I just finished reading a fine article in Maclean’s by Scott Gilmour, entitled Donald Trump and our Crisis of Loneliness. It offers food for thought, and I recommend it.
Gilmour makes an extraordinary link, one that, at first glance, might be considered suspect: he connects the increasing isolation and loneliness experienced by many people in Western society with the sudden rise of far-right politics in the U.S., Europe and elsewhere.
Gilmour writes, “According to researchers around the world, there is an epidemic of isolation. The new normal is loneliness.” He continues, “There is a very good chance you feel lonely, too. Statistics Canada calculates that approximately six million Canadians ‘live an isolated existence.’ Several surveys report that up to 45 per cent of Americans, 60 per cent of Australians, and 66 per cent of the British report feeling regularly or frequently lonely.”
All of us feel lonely from time to time; in and of itself that may not be completely negative (it may create a longing to connect, for example). But it’s those words “regularly” and “frequently” that grab my attention.
Gilmour carries on: “It is also likely you are lonelier today than you were yesterday. As individuals, the number of close personal connections we have declines every year after university or college. And each succeeding generation is making fewer meaningful friends than the previous one. In Canada, the number of us who live alone has quadrupled since the 1950s.” In the same vein, “A Duke University study found the number of people who have no confidants at all tripled in recent decades.”
Chronic loneliness has profound personal implications: “[Loneliness] has a significant impact on our health—[it] increases the odds of an early death by 26 per cent. Some research suggests it is as harmful as smoking a pack of cigarettes a day and is twice as deadly as obesity.” The more lonely you are, the more alienated you feel, the more aggressive you become, and “the more you see other people as threatening. You even get dumber, vocabulary drops and you find it harder to focus.”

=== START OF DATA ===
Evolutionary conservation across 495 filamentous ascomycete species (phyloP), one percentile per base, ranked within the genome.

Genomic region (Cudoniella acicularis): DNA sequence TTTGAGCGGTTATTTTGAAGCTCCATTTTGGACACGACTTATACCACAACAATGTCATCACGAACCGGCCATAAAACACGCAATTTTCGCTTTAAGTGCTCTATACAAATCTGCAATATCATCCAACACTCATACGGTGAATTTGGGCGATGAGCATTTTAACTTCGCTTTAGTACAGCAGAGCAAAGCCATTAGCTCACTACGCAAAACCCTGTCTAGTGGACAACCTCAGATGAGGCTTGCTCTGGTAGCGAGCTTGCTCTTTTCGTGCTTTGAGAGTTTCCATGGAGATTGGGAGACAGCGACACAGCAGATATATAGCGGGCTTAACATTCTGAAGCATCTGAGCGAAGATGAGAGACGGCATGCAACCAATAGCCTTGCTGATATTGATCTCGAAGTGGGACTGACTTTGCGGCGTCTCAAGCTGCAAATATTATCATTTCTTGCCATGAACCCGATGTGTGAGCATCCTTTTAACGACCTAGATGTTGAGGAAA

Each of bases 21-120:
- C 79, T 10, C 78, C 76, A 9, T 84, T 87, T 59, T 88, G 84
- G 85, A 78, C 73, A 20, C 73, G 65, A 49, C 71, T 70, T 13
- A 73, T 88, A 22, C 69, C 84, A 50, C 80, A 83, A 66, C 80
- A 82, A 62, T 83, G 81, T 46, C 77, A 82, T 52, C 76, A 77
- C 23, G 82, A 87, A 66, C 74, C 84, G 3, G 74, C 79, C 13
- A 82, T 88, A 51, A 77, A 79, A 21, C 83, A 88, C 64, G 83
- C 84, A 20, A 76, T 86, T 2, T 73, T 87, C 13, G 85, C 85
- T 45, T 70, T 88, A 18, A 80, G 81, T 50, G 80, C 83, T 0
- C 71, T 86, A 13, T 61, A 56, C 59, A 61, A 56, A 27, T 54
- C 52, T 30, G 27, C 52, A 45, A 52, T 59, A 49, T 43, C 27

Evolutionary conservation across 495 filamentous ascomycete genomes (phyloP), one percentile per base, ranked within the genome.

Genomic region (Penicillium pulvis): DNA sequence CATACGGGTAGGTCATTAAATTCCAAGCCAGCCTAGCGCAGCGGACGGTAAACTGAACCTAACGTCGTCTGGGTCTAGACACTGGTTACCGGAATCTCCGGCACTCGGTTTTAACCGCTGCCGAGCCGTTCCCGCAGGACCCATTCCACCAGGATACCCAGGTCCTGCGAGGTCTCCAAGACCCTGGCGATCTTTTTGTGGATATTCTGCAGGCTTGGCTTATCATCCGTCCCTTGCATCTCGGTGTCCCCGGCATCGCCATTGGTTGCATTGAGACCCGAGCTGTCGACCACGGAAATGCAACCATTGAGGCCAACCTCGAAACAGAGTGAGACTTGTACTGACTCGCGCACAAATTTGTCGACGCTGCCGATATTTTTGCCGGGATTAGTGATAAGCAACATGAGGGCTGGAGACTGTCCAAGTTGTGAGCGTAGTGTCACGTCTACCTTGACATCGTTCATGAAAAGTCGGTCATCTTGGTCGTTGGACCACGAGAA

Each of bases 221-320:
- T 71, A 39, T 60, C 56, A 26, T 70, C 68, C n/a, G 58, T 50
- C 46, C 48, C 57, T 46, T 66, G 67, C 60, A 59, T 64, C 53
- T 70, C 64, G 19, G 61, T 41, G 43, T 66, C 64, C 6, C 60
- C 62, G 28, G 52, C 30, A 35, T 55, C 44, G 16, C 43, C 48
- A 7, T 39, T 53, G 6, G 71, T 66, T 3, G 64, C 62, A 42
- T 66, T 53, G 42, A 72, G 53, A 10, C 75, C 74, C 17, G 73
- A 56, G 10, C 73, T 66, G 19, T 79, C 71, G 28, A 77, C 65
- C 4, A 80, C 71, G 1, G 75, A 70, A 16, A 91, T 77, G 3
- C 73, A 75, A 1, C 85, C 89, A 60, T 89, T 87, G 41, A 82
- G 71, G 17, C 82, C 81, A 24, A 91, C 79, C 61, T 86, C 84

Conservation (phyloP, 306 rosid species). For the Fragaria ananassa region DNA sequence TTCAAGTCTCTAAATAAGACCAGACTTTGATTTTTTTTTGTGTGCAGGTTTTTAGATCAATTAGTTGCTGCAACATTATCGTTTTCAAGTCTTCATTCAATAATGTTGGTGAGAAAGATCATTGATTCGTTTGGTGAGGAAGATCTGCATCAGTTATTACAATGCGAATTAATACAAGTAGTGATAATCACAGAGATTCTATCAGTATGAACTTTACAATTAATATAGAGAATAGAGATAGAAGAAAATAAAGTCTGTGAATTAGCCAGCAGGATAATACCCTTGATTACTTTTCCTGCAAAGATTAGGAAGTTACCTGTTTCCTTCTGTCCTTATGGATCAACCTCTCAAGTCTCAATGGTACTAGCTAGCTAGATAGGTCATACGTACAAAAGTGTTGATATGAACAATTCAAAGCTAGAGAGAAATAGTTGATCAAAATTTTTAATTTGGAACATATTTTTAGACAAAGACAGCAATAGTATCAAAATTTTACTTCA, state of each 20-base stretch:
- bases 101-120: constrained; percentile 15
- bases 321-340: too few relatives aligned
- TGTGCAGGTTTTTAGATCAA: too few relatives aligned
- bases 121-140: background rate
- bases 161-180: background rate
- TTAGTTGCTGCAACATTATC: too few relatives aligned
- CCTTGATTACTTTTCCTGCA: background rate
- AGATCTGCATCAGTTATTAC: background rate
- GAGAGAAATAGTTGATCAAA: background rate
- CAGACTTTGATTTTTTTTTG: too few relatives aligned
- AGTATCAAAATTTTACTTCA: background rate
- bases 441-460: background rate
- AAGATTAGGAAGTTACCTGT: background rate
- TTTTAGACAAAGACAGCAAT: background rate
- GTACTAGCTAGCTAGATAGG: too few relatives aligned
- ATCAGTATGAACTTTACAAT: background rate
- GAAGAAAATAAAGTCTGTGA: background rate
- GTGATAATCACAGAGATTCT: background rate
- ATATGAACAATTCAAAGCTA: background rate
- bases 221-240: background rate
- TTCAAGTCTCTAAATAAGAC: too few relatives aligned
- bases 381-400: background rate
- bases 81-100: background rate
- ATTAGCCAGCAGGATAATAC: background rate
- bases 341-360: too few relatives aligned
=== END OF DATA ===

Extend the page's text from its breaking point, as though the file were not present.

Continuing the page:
But here is the connecting point to today’s politics, and this is what really gets my attention: the demographic most affected by today’s loneliness epidemic is older white men. I have written elsewhere about the alarming statistic that, in mainstream society, older white men are more at risk of suicide than any other group of people—and 8 times more likely than women of that age group. And it is that demographic that has been especially powerful in launching the far-right political agenda espoused by Donald Trump in the U.S., Marie le Pen in France, the AfD Party in Germany, Geert Wilders in Holland, and others.
Could it be then that the answer, the antidote to our politically troubled times is community? Could it be that turning around today’s perilous, militarist posture in the United States and elsewhere requires us to build relationships, friendships, connectedness?
If so, then the dangerousness of our time makes all the more necessary approaches like Shalem’s restorative practice, where the focus is on creating safe spaces for real conversations that deepen relationship and build stronger, more connected communities. Indeed, developing relationships, including healthy relationships with people with whom we disagree, may be the central feature of God’s political calling in our time. Otherwise, we may face the calamitous consequences of an isolation that has taken us too far down the path of alienation and fear.
Mark Vander Vennen, MA, M.Ed, R.S.W., is the Executive Director of the Shalem Mental Health Network. He is coauthor of Hope in Troubled Times: A New Vision for Confronting Global Crises, Foreword by Desmund Tutu (Baker, 2008).